Memory, Statute of Limitations, and Justice
Submitted to Pioneer Press by the Catholic Defense League August 1, 2014
Debra O’Connor’s 7/21/2014 article “In Ventura’s defamation case, eyewitness memories on trial, too” shed light on a topic that should be considered well beyond the Ventura defamation trial. At issue was how there could be such dramatically different eyewitness accounts of an incident that happened less than eight years ago.
O’Connor notes that U of M Law professor Francis Shen literally wrote a book on how memory issues play a sometimes significant role in the courtroom. The article quotes Shen, who also did post-doctoral academic work in neuroscience, saying “The take-home point is something that memory science has known for some time and law has been slow to recognize: we have a lot more confidence in eyewitness testimony than we ought to have.”
Indeed, eyewitness testimony DOES have its limits, particularly as time passes from an alleged incident. We applaud Ms. O’Connor on her reporting of this very important issue. It is a very timely topic in light of the ongoing investigations and reporting of the Catholic clergy sex abuse allegations. As with the conflicting testimony in the Jesse Ventura defamation case, the Church’s bishops are being asked to recall details regarding personnel decisions that occurred well over a decade ago, in some cases up to 30 years ago. When they fail to remember the specific details, they are often mocked in the press who “wonder aloud” if the faulty memory is part of “the cover-up.”
Ms. O’Connor’s article went on to say, “Alcohol and drug use impair memories. And the passage of time can make a big difference.” This is an excellent point, which bolsters the rationale for statutes of limitations in virtually every cause of action except murder. Witnesses are often missing or deceased, and memories are faded. Allowing cases to be brought many years, sometimes decades, later is grossly unfair to the accused. Does it mean that clergy abuse never occurred? Sadly, certainly not. But the legal system is designed to weigh the scales of justice. The notion of justice is mocked if we seek to compensate all who claim to have been aggrieved, at the expense of those who may be wrongly accused. Statutes of limitations are but one way that the scales of justice are balanced – making it “fair” for both sides. Did clergy abuse occur? Did Father X abuse Person Y? That is something different. We should not and cannot assume that every allegation is true. This is the reason the legal system assumes a person is innocent until PROVEN guilty.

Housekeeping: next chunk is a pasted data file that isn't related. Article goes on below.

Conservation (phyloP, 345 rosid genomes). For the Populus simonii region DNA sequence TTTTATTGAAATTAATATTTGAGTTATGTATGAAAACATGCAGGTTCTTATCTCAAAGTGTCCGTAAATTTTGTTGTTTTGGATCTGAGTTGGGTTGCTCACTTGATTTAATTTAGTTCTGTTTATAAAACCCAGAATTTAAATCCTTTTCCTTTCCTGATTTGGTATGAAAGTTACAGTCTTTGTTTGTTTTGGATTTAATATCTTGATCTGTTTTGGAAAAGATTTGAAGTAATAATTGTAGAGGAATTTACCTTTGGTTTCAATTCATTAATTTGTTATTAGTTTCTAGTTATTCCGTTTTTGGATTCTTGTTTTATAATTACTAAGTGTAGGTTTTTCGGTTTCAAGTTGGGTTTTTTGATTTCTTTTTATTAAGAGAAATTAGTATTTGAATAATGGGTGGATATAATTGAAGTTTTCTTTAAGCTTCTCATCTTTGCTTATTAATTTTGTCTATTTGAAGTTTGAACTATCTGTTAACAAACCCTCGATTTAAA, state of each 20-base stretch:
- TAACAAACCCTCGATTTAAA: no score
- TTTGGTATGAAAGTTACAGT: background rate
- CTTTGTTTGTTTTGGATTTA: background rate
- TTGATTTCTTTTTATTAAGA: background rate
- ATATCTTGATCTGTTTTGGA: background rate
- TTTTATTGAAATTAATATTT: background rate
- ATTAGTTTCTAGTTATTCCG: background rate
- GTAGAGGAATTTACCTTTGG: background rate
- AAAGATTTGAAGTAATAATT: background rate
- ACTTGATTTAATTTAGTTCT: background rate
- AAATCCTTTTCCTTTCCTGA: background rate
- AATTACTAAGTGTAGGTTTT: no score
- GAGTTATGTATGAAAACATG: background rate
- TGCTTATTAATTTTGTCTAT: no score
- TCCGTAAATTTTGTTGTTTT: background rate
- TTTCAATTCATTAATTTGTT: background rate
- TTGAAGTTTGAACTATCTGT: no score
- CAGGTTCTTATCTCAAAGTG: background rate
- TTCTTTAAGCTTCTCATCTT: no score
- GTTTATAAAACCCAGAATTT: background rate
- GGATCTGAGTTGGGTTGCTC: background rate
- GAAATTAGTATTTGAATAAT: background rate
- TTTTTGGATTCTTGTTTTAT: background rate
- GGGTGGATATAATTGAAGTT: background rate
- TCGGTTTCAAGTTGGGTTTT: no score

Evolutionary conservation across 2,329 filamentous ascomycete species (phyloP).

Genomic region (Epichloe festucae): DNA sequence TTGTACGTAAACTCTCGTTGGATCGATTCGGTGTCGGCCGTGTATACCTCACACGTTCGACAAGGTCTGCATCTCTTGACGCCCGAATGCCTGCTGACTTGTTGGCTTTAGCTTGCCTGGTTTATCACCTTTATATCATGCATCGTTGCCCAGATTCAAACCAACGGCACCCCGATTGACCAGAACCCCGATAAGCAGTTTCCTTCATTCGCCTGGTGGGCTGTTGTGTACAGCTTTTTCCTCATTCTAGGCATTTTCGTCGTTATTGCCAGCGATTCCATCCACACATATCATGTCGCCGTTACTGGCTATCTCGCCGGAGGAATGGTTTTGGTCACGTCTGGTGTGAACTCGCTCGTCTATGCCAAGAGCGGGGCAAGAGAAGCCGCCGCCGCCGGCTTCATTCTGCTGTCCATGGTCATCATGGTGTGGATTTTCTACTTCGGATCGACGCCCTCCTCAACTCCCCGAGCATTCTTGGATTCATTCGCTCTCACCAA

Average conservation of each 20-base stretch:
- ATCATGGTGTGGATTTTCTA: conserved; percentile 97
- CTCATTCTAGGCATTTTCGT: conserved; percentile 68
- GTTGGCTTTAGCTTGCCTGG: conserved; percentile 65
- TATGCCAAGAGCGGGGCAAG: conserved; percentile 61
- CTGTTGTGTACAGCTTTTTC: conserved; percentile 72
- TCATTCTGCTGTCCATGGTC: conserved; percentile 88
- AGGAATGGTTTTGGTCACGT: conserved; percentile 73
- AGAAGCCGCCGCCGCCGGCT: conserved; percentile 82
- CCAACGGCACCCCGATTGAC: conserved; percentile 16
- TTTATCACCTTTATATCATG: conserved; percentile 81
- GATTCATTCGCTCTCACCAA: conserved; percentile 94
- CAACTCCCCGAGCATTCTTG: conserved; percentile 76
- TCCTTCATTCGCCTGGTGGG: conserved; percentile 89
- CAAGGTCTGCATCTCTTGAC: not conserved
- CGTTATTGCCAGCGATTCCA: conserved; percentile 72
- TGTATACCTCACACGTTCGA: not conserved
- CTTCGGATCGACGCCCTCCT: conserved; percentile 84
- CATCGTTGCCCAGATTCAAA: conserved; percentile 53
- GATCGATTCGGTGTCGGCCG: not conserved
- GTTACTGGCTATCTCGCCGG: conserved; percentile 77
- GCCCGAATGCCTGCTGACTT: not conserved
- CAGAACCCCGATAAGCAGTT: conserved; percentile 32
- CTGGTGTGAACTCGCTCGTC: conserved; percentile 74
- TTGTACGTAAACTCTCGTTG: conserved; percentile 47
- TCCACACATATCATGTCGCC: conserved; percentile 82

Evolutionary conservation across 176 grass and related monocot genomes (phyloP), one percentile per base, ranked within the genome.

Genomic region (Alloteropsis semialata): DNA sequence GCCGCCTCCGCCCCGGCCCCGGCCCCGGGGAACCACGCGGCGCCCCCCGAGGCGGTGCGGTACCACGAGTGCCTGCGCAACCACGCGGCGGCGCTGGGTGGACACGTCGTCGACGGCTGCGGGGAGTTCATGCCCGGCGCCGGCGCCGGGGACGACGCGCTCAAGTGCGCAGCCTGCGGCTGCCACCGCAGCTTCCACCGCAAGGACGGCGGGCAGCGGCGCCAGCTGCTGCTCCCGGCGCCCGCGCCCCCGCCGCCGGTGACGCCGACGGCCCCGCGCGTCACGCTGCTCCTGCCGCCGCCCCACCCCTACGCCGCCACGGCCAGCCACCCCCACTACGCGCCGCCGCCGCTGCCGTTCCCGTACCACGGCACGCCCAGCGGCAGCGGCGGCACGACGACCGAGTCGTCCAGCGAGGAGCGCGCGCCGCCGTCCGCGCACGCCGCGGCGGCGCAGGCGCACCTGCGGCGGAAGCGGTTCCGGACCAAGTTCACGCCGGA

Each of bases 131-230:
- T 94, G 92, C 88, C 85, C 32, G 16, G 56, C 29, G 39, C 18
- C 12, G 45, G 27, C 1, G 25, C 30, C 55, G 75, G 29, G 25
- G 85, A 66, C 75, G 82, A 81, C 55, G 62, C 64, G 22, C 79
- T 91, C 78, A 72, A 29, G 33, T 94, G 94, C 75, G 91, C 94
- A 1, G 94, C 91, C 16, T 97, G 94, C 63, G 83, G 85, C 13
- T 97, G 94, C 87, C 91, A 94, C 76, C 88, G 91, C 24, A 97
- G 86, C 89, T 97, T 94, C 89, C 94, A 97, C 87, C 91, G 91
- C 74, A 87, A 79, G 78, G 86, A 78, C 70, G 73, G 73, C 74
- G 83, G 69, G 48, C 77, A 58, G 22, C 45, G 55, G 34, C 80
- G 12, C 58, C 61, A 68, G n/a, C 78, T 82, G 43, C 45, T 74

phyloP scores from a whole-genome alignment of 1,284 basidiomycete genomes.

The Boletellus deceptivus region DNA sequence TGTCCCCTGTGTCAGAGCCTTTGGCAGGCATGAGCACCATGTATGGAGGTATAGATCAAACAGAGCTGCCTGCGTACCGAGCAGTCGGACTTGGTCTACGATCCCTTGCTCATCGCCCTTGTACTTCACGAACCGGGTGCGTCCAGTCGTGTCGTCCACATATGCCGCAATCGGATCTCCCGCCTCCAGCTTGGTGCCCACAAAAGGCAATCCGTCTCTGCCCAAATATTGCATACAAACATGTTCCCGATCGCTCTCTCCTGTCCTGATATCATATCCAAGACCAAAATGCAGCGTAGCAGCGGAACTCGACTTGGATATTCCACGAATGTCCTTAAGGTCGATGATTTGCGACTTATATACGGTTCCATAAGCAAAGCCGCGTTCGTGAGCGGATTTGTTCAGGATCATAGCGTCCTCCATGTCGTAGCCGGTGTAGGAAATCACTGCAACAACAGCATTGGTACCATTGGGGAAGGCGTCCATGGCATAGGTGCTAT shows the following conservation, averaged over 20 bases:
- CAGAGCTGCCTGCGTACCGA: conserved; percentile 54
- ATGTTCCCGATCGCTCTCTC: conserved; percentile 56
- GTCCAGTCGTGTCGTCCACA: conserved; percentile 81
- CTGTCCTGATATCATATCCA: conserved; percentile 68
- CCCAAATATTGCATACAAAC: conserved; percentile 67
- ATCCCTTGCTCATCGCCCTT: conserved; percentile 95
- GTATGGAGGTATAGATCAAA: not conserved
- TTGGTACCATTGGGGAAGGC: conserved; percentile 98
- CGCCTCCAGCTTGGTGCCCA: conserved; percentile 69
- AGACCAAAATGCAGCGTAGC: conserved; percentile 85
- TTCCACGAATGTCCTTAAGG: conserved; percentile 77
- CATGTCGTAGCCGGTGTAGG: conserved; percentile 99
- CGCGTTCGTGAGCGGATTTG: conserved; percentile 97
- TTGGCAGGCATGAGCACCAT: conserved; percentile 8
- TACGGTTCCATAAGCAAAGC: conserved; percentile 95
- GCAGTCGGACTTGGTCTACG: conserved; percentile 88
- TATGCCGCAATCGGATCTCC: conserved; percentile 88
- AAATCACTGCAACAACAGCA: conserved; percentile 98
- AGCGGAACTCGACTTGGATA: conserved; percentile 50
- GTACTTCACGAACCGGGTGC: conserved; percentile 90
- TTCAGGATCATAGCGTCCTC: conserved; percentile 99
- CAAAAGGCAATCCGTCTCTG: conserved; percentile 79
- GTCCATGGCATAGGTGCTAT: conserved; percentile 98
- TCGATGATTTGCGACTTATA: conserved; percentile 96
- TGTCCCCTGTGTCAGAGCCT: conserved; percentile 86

The accused also have a right to due process. False allegations of sexual abuse can, and have, led to the accused becoming the victim, whose reputation can never be fully recovered. For example, the late Bishop Paul Dudley was accused of these same crimes, was investigated, and was exonerated. Exonerated or not, however, this innocent man’s reputation was smeared in the worst way. A solid reputation as a holy man, smeared in the press in his twilight years. Steps should be taken to protect those who are wrongly accused.
The Minnesota Legislature voted to temporarily waive the statute of limitations so that old sexual abuse cases can be brought forward, regardless of the passage of time since the allegation took place. Consideration of the findings of memory science would have certainly helped guide the legislators to see the error of such action before they passed the law. We must wonder if memory science or even a sense of justice was a serious consideration in the minds of the legislators who voted for this law.
It is hard to fathom legislators keeping a balanced view of things. And who can blame them? After all, the new law was pushed over the finish line by the House DFL Caucus and the Senate DFL Caucus. Coincidentally, Jeff Anderson, the main attorney fighting to bring as many allegations against priests, bishops, and the Archdioceses as a whole, PERSONALLY contributed $25,000 to the same House DFL Caucus AND another $25,000 to the same Senate DFL Caucus, in 2012. Once they got into the majority, House DFL Treasurer, Rep. Steve Simon, gladly authored the House version of the legislation. Mr. Anderson’s political investment paid off handsomely. And as one hand washes another, Mr. Anderson has, this year alone, rewarded DFL causes with a whopping $120,000 for their efforts. This is in addition to his contributions to Rep. Simon’s campaign for State House.